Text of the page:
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UNHCR worried about instability in eastern DRC as newest refugees return home

UNHCR worried about instability in eastern DRC as newest refugees return home

Some of the estimated 20,000 Congolese refugees who fled to Uganda in recent days have already started going back home, but the situation in the Kivu region of eastern DRC remains worryingly volatile.
23 January 2006
Residents of Eastern DRC, like these Congolese refugees who arrived at Kyaka II camp in July, 2003, have frequently sought safety in Uganda over the last decade.

KAMPALA, Jan. 23 (UNHCR) - In a rapidly developing series of events, Congolese refugees have already begun going back home from Uganda, just days after they fled fighting in the Kivu region of eastern Democratic Republic of the Congo (DRC).

Over the weekend, the UN refugee agency sent teams to the border between Uganda and the Democratic Republic of the Congo in response to the arrival of some 20,000 people in the previous few days.

However, on Sunday and Monday, some of the recent arrivals - perhaps as many as 2,000 - crossed back into their homeland, evidently encouraged by assurances by Congolese officials that the fighting had died down.

"What is most worrying is the unpredictability of the situation," said Montserrat Feixas Vihe, Acting UNHCR Representative in Kampala, whose office has been assessing the needs of the Congolese arrivals.

"Now people are going back, but at the same time, reports from DRC say we have to expect worse things," she added. "The situation is very volatile and could change any moment. We are very worried."

Over the weekend, UNHCR staff reported that some 15,000 refugees were staying in the open at an airfield in Kisoro, 450 km (280 miles) south-west of Kampala. That group has now shrunk to about 13,000; some 5,000 say they may be willing to move to a site further inland.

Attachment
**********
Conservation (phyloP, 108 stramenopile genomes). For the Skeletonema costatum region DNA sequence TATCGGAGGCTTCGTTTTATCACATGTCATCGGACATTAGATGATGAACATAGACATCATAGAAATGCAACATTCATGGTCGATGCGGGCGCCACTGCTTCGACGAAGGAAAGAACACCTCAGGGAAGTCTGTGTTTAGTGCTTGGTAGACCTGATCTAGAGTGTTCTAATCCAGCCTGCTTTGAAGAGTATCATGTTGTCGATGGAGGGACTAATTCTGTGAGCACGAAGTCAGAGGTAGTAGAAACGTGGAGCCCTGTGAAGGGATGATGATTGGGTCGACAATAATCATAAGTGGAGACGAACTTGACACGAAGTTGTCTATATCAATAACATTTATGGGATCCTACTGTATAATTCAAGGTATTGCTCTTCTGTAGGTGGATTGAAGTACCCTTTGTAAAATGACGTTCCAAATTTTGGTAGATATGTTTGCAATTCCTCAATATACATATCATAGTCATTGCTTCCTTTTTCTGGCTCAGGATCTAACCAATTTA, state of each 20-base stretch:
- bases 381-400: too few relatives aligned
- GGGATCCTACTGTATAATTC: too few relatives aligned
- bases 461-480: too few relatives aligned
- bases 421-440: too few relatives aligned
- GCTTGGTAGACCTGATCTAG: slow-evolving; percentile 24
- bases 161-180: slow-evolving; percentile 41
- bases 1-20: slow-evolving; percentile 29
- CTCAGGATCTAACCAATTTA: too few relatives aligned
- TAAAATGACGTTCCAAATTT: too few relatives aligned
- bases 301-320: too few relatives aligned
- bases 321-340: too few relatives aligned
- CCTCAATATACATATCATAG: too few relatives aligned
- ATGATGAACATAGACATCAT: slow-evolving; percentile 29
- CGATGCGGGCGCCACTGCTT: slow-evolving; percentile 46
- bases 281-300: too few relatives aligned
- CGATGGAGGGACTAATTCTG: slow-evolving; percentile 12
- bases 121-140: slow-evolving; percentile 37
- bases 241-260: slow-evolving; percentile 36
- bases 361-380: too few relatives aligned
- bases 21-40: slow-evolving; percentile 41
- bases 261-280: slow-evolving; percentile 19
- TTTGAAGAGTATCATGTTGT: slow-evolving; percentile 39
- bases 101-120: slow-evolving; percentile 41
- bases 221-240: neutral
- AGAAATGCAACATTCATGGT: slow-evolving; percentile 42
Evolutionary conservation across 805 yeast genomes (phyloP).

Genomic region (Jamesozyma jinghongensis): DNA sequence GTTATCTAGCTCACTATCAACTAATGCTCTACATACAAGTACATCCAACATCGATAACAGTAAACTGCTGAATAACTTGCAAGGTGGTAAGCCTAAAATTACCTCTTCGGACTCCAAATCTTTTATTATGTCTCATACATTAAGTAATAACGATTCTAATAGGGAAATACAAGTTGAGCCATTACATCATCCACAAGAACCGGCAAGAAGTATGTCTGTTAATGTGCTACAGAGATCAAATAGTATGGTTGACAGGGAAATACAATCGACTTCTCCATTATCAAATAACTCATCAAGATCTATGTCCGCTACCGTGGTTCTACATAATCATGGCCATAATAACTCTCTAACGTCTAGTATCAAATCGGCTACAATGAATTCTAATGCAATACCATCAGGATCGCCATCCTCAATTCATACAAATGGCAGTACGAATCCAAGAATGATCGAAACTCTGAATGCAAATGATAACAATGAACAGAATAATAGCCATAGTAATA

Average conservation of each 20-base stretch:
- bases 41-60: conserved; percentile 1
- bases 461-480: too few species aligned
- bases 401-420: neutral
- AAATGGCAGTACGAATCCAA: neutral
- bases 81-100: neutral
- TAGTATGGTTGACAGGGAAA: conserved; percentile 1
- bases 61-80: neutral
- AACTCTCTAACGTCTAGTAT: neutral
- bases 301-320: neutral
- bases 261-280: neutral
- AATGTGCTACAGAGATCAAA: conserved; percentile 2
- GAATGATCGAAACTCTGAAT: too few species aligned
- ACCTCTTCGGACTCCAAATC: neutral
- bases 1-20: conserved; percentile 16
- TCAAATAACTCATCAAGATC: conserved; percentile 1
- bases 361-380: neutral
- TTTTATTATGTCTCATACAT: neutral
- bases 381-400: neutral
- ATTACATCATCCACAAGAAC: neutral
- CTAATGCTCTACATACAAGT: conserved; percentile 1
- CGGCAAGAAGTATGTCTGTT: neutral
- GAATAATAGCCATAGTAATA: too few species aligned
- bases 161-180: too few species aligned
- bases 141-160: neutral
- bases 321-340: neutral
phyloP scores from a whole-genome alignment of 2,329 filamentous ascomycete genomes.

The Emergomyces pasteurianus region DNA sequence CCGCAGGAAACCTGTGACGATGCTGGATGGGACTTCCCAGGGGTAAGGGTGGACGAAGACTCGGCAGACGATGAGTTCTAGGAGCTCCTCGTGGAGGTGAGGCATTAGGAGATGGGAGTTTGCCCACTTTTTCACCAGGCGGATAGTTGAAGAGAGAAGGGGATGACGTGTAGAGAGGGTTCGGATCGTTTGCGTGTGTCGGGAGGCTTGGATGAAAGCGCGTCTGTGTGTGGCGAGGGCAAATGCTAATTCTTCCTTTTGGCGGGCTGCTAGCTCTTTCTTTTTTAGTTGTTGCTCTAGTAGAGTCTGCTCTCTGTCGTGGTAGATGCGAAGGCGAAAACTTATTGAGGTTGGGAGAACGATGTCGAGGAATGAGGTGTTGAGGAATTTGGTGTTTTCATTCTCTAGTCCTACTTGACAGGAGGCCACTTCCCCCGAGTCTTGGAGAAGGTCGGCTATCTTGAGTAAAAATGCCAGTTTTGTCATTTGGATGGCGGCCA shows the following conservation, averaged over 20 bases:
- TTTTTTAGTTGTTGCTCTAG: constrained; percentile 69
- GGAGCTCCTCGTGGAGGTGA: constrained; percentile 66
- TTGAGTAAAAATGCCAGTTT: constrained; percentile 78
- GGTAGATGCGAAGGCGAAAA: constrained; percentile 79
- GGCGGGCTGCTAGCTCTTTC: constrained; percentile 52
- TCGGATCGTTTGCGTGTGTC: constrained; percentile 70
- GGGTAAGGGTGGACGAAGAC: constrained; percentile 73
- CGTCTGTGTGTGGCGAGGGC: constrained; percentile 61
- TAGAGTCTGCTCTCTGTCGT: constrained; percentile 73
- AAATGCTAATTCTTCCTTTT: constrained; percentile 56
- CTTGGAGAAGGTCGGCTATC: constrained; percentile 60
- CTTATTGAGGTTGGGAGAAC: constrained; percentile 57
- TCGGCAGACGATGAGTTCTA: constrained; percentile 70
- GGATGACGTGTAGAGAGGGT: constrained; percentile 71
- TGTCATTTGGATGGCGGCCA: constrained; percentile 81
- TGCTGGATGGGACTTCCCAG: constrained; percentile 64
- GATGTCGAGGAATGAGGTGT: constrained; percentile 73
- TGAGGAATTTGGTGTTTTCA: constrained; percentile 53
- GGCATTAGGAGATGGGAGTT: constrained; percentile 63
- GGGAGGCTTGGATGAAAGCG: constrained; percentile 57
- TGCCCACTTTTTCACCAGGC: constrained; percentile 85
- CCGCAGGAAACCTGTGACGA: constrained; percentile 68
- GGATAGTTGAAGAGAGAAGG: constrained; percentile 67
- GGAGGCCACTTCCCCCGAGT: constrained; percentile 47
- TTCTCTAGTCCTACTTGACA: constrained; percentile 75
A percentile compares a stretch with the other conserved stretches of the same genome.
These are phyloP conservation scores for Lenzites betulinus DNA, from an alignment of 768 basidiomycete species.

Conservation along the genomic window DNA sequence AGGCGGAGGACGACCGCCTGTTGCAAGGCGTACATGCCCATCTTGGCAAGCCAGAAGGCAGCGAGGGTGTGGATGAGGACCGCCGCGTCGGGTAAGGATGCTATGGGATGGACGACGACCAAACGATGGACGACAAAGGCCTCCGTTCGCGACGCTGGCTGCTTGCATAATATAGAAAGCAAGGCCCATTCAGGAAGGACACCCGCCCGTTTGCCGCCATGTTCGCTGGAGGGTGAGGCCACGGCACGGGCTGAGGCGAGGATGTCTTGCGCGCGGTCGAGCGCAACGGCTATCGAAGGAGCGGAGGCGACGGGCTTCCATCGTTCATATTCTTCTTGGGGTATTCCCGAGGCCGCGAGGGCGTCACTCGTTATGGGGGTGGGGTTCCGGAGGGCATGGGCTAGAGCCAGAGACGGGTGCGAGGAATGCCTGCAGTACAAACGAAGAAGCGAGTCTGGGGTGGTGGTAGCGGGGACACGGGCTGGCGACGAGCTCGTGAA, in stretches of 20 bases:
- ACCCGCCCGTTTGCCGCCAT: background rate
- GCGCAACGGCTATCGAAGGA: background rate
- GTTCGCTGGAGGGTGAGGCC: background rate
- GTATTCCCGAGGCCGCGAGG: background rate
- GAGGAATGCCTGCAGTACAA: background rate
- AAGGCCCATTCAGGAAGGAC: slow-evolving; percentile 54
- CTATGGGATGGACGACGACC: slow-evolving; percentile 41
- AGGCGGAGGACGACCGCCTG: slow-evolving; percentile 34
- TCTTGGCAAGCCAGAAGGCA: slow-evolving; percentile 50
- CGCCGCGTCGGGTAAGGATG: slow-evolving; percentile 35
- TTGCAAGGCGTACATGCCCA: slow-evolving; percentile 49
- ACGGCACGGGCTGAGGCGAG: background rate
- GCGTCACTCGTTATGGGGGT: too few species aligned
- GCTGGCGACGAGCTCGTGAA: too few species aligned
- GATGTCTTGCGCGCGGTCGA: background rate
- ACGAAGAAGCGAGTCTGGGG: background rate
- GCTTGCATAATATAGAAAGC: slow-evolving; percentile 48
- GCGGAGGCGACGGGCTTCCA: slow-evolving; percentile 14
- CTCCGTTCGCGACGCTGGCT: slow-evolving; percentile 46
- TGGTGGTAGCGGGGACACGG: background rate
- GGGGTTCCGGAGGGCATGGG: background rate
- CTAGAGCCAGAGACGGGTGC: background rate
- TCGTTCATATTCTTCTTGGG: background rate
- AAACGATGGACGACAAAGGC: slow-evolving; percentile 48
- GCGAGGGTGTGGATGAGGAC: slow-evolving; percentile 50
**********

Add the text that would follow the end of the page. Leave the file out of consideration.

Another group, estimated at 5,000, was in Uganda's Kanungu district, at the border hamlet of Ishasha. Most of the refugees were reported in good shape and many of those at Ishasha brought their own food and livestock.

The refugees in Kisoro told UNHCR staff that they had crossed into Uganda to get away from the fighting, while those at Ishasha said they had fled because they feared being attacked. They were not eager to move further inland, but said they wanted to stay close to the border so they could return home to the DRC as soon as they felt it was safe.

In accordance with international practice, UNHCR and its partners distributed only water at the sites next to the border. The UN refugee agency does not usually distribute food and other aid at any border; refugee camps are generally located a minimum of 50 kilometres away from an international border for the safety of the refugees.

If the new Congolese refugees move further inland to settlements provided by the Ugandan government, they would get access to other relief items, including blankets, jerry cans, tool sets and plastic sheets from UNHCR emergency stockpiles that have been sent to the region.

During the wars and local battles of the last decade, Congolese from the Kivus have frequently sought shelter in western Uganda. Before the latest influx, Uganda was home to some 208,000 refugees, including 168,800 Sudanese, 20,200 Congolese, and 15,600 Rwandans.